Drummond Provides Guidance on Employee Incentives

Framing News,

Originally Published by: ProSales Magazine — May 2, 2022
SBCA appreciates your input; please email us if you have any comments or corrections to this article.

One of my clients' most often asked questions is "How exactly do we track and implement an incentive program?" Most companies are willing to pay their manufacturing employees more wages (incentives) based on greater output. Yet, the vast majority of wood truss component manufacturers (CM) fail to understand how to do that properly and effectively.

If you're looking for a proven method for increasing output and rewarding employees for their efforts, then look no further. This is my approach for effectively using the TDC truss labor time standards generated by the roof/floor truss programs so that you can have a successful incentive program.

Once the TDC time standards are inputted into your roof/floor truss program, there should be three defined labor groups:

  1. Fab – Table Assembly Labor for Fabrication
  2. Saw – Cutting Labor
  3. Other or Support – Not Table or Saw Labor

Only the Fab and Saw labor groups are used for proper time estimation. The Other/Support group is simply a multiplier of Fab and Saw to account for the labor cost of the support personnel, not a time estimation.

Tracked Time versus Estimated Time Efficiency

Estimated Time Divided by Actual Time = Efficiency

Example: Estimated 1 Hour ÷ Actual 2 Hours = 50% Efficiency

Displayed Time of Fab & Saw – Totals Each, then divided by Qty of Crew shown in each section.

Tracking Shop Employee's Time Rules

Courtesy Todd Drummond

Do Not Include

  • Break Times
  • Any time not related to the task, such as support activities of plate picking, lumber sorting, or lumber picking.
  • Any time that is not actually at or on the tables or saws.

Fab – Table Assembly and Setup Jig Time

  • The end time of one batch/job is the start time of the next batch/job. NO GAPS of TIME Between Jobs!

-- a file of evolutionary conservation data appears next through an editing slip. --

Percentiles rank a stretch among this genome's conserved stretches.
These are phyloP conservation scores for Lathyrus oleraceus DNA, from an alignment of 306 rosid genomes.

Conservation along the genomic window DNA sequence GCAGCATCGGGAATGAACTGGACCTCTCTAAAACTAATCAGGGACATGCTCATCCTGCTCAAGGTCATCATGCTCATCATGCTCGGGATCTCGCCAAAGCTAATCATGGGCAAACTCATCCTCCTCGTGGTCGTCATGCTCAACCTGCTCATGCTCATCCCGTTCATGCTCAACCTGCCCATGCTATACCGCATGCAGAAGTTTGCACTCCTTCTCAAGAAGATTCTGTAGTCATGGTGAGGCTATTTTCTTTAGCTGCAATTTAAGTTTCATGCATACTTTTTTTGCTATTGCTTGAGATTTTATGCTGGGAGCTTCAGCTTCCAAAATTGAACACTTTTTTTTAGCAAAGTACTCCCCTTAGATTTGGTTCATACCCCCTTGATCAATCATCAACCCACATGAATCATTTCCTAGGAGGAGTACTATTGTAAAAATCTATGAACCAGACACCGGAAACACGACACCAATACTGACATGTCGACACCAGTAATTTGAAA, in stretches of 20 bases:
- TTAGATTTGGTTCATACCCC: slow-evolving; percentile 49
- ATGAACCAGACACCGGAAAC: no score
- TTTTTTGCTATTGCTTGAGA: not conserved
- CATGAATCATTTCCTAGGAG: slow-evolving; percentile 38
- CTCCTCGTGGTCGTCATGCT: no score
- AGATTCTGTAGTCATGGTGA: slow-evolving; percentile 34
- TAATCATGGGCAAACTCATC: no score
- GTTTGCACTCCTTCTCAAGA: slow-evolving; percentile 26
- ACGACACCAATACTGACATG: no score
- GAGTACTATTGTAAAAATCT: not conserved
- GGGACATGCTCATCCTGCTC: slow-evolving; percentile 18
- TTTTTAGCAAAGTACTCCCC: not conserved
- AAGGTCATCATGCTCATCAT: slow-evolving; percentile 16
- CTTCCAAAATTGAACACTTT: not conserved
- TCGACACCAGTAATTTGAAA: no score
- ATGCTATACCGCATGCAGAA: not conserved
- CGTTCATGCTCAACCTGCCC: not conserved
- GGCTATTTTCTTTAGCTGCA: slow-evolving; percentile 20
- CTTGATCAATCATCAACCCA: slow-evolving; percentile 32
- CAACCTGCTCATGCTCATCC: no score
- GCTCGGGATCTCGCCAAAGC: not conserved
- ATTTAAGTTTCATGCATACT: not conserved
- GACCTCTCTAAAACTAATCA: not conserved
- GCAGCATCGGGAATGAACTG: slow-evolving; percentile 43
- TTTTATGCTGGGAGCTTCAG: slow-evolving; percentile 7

Saw – Saw Cutting Time

  • Saws are a support activity for the tables. For example, if the saws are only cutting 50% of the shift and yet able to keep up with the table needs, it matters not. Allow gaps between the End and Start times of projects.

Courtesy Todd Drummond

Employee Time versus Time on Work Orders
You will find a consistent gap between the recorded time of work orders versus the employee time cards. TDC has found that applying 8% across all work orders typically resolves this discrepancy. You will need to adjust to your particular needs.

All labor costs should be fully burdened
You should include all labor costs such as SSN, healthcare, and other costs of labor as part of the total labor costs per hour. Typical for most companies is 130% for each average wage dollar.

Adjust the Estimated Labor Cost to Match the Actual Labor Cost in the Estimation Program
The estimated labor time creates a baseline for all workstations (tables and saws) that can be evaluated for efficiencies.

  • Using a spreadsheet, one can easily derive an average of the estimated versus actual, as shown in the example graph.
  • Any tracked batches outside the normal range of the expected estimated time should be reviewed for why it is an outlier. An example would be not including all the personnel within the workstation or missed timestamps.

Failure is guaranteed if using the wrong labor estimation generated numbers. The labor estimated numbers need to be reliable and steady no matter the type of component being fabricated.

  • There is a guaranteed failure if material or sale price are used for labor unit estimation
  • Using board footage for labor estimation is another guaranteed failure. What happens if there are a lot of setups versus large runs? Or what about AG trusses versus hip roof orders? Where is the board foot consistency?
  • The piece count method is also a guaranteed failure for labor-generated numbers. Using an "average" setup time estimation for any piece creates too low estimation for short runs (many setups) and far too much labor for large runs (low setups). Also, the varying piece sizes will doom this method. Think of handling a 6' 2x3 versus a 20' 2x12. Even if you have different handling times for varying sizes, the "average" setup time applied to each piece is still the critical flaw. The piece count method is not consistent for labor estimation.

As proper units of measurement for truss manufacturing, TDC recommends only Man-Minutes, realistic expectancy, or scheduled units derived from properly timed studies. See "Estimating Truss Labor Using Board Footage Versus Proper Man-Minute Time Standard" to better understand time units.